a, Cortical thickness measurements of axillary lymph nodes before each FNA collection. b, FNA cell yields for each participant at the indicated time point. Symbols at each time point represent one sample (n = 7). c, Participant 02 percentages of CD19+ CD4− B cells (left), CD14− CD4+ T cells (middle), and CD14+ CD4− monocytes or granulocytes (right) of CD45+ in PBMCs (red) and FNA (blue) from one set of paired samples, representative of five FNA samples. d, Unsupervised clustering via tSNE based on scRNA-seq gene expression of all cells pooled from all samples and time points from participant 05. Each dot represents a cell, coloured by phenotype as defined by gene expression profile. e, Dot plot showing the average log-normalized expression of a set of marker genes and the fraction of cells expressing the genes in each unsupervised cluster. f, g, Annotated tSNE clusters of all cells from all scRNA-seq samples (f) and IgDlo enriched B cells from PBMC scRNA-seq samples (g) pooled from all time points from participant 05. Total number of cells is below clusters. h, Dot plot for annotated clusters. i, Representative flow cytometry gating of BCL6 expression within CD20hi CD38int cells in PBMC and FNA. Cells pre-gated IgDlo CD19+ CD4− live singlet lymphocytes. j, Representative histographs (top) and median fluorescence intensity (bottom) of the indicated markers on GC B cells (IgDlo CD20hi CD38int) compared to PBs (IgDlo CD20− CD38+), memory B cells (IgDlo CD27+ CD38−), and naive B cells (IgD+ CD27−). All populations pre-gated CD19+ CD4− live singlet lymphocytes. MFIs from 2- or 4-week FNA samples from participants 04, 05, 07, 08, 09 and 11. Lines represent medians. k, Representative gating of HA+ GC B cells. Cells pre-gated CD20hi CD38int IgDlo CD19+ CD4− live singlet lymphocytes. l, Kinetics of HA-binding percent of GC B cells measured by flow cytometry in participants 04, 05 and 11. m, Kinetics of HA+ CD38+ CD20lo PBs (open triangles) and HA+ CD38− CD20+ activated B cells (closed circles) in FNA, as gated in Extended Data Fig. 1c. Symbols at each time point represent one sample (n = 7). Daggers denote samples excluded from analysis due to low cell recovery or blood contamination.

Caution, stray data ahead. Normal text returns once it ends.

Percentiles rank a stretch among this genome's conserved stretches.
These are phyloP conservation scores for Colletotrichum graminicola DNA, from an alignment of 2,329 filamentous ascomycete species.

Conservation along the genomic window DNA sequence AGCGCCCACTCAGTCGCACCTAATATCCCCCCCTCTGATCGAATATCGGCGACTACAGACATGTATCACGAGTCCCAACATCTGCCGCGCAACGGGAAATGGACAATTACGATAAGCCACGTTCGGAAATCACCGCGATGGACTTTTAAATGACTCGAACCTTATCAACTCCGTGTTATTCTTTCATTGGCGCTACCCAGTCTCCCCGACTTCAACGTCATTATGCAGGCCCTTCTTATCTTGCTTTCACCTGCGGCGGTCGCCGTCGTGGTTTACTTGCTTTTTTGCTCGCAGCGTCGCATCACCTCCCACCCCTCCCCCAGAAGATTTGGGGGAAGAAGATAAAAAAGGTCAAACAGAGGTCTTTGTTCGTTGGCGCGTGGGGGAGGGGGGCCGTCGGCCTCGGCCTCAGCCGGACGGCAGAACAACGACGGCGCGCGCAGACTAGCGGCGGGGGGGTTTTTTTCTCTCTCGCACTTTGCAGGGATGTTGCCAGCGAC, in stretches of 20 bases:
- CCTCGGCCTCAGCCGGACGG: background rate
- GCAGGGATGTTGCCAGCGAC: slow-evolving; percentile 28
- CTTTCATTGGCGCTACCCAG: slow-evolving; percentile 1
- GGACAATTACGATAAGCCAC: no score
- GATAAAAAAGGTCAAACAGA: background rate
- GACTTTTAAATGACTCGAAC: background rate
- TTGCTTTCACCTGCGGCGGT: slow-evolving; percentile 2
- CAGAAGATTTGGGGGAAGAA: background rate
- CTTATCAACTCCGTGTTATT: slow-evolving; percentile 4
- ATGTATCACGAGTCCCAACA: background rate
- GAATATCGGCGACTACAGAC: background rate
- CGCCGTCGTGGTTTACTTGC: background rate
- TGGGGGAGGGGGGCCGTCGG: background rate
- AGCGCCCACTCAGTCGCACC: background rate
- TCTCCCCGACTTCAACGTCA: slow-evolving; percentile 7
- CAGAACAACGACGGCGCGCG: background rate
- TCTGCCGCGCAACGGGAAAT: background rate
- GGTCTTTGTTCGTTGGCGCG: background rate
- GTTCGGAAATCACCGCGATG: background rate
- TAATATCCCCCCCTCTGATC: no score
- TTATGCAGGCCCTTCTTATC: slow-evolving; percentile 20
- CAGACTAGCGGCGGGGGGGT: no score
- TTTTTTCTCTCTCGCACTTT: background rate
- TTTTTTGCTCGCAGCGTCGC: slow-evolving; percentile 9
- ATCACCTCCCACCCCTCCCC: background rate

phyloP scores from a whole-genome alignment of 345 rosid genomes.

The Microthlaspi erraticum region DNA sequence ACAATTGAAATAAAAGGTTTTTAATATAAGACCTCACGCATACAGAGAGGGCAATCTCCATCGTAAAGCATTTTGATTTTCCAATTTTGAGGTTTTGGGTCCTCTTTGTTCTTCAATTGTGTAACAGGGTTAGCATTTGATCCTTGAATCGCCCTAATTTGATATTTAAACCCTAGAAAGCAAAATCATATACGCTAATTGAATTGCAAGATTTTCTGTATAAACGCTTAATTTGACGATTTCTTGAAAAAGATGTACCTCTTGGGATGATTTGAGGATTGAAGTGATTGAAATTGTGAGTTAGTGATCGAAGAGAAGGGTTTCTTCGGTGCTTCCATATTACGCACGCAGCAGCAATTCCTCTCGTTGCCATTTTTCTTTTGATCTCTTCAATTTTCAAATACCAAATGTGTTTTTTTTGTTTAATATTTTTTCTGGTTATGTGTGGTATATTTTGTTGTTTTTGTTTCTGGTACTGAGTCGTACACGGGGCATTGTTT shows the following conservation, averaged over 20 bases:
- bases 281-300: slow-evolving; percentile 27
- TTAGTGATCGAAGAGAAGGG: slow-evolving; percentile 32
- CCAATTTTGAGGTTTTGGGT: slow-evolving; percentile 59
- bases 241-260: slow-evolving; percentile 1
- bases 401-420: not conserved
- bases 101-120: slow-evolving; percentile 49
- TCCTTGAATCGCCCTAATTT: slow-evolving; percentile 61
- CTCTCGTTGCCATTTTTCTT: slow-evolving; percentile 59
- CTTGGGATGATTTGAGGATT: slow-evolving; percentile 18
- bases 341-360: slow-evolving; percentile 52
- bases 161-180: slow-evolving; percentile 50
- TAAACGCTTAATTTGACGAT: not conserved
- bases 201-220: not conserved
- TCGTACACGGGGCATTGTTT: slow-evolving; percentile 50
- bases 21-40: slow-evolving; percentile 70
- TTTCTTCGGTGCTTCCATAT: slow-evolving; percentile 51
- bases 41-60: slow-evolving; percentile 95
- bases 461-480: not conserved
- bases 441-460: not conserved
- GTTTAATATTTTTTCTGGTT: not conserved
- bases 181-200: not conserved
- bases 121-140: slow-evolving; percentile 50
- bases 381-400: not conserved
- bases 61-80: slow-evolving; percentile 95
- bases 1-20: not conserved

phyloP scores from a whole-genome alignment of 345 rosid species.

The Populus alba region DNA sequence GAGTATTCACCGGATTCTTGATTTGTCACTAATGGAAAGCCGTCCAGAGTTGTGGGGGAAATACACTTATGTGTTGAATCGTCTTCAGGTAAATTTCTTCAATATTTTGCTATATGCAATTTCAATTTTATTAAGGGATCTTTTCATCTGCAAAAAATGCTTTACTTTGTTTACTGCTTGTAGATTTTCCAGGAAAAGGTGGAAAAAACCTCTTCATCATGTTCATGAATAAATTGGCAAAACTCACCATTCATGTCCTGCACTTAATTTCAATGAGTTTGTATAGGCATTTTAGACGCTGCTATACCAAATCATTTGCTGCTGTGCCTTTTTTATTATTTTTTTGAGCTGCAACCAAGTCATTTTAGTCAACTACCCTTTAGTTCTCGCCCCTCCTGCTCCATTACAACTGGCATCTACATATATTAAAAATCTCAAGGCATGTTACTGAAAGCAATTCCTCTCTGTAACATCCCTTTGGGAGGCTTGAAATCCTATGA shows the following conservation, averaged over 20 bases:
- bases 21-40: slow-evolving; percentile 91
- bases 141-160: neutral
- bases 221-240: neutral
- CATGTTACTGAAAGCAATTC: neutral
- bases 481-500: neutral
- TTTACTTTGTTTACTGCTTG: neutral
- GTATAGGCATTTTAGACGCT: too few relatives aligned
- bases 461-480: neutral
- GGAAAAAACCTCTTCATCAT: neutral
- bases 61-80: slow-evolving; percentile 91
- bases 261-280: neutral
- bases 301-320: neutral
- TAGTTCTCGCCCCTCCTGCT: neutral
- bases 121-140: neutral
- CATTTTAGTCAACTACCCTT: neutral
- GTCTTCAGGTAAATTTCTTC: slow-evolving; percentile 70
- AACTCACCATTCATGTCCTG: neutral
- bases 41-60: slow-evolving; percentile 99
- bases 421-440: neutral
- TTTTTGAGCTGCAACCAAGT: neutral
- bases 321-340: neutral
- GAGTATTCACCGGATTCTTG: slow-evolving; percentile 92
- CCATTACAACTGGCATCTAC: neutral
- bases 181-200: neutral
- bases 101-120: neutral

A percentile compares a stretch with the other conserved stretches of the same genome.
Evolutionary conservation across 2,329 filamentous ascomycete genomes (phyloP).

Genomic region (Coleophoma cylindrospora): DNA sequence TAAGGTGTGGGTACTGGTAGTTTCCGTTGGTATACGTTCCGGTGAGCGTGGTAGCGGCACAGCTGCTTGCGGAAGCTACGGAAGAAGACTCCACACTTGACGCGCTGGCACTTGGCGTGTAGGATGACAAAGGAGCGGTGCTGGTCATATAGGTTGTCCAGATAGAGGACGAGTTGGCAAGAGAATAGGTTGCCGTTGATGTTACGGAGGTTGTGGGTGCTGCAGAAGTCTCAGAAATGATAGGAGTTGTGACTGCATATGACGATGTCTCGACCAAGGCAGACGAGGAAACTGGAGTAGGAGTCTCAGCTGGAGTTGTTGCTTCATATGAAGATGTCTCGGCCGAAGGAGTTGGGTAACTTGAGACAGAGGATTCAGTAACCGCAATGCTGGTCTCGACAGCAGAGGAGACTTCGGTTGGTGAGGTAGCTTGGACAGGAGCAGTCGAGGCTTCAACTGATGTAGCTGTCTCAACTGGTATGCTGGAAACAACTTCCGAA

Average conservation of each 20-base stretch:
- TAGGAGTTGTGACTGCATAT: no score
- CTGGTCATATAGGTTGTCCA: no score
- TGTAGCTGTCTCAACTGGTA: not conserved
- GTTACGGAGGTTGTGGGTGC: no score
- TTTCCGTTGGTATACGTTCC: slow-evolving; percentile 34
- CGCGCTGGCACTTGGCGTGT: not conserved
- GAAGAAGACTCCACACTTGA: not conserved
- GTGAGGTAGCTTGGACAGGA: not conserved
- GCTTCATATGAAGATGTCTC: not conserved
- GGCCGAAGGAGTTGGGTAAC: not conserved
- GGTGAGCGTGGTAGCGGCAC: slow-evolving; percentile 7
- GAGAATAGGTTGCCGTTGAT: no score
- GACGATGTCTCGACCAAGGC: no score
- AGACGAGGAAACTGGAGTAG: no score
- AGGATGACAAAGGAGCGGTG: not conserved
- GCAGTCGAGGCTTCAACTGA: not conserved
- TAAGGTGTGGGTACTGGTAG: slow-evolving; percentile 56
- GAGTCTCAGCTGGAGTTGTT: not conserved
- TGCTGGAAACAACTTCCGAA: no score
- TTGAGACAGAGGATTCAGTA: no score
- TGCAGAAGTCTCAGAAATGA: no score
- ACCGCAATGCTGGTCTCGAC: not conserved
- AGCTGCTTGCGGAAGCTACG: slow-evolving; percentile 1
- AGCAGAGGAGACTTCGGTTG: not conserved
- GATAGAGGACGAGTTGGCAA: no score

a, Schematic of single-cell monoclonal antibody cloning and expression. Paired heavy and light chain genes were amplified from singly sorted PBs or GC B cells. Variable portions of heavy chains were cloned into a Cγ1 expression vector and variable portions of κ and λ light chains were cloned into respective expression vectors. Paired heavy and light chain expression vectors were co-transfected into 293F cells, and monoclonal antibodies were purified from culture supernatant by protein A affinity chromatography, then screened for QIV specificity by ELISA. b, c, Minimum positive concentrations of clonally unique monoclonal antibodies generated from singly sorted PBs (b) and GC B cells (c) from the indicated participants as determined by QIV ELISA; positive binding defined as greater than 3× background. d,Distance-to-nearest-neighbour plots for choosing a distance threshold for inferring clones via hierarchical clustering. After partitioning sequences based on common V and J genes and junction length, the nucleotide Hamming distance of a junction to its nearest non-identical neighbour from the same participant within its partition was calculated and normalized by junction length (blue histogram). For reference, the distance to the nearest non-identical neighbour from other participants was calculated (green histogram). A clustering threshold of 0.1 (dashed black line) was chosen via manual inspection and kernel density estimate (dashed purple line) to separate the two modes of the within-participant distance distribution representing, respectively, sequences that were probably clonally related and unrelated. e, Clonal overlap of sequences from monoclonal antibody cloning and bulk repertoire analysis between PBs sorted from PBMCs 1 week after vaccination and GC B cells from the indicated time point among total (top) and only QIV-binding (bottom) sequences. Purple chords link overlapping GC and PB clones; black chords link GC clones found at multiple time points that did not participate in the early PB response. Chord width corresponds to clonal population size. Percentages are of GC sequences overlapping with PBs. f, Clonal rank-abundance distributions of GC B cells from indicated time points (left) and of early blood PBs (right). The number of GC B cells or early blood PBs in a clone as a percentage of the total GC or early blood PB repertoire (y axis) is plotted against the abundance rank of that clone (x axis). Solid lines represent the estimated clonal abundance curves, with shaded bands representing the 95% confidence intervals from 200 bootstraps. g, tSNE clusters of B cells from FNA scRNA-seq samples from participant 05. Each dot represents a cell, coloured by phenotype as defined by gene expression profile. Total numbers of cells are given below clusters. GC percentages are indicated in blue. h, IGHV mutation frequency of naive B cells pooled from all time points (left) and the indicated populations at the indicated time point (right) from scRNA-seq of whole and memory B cell-enriched PBMC and FNA samples from participant 05. Horizontal lines represent medians. P values were determined by two-sided Dunn’s multiple comparisons test.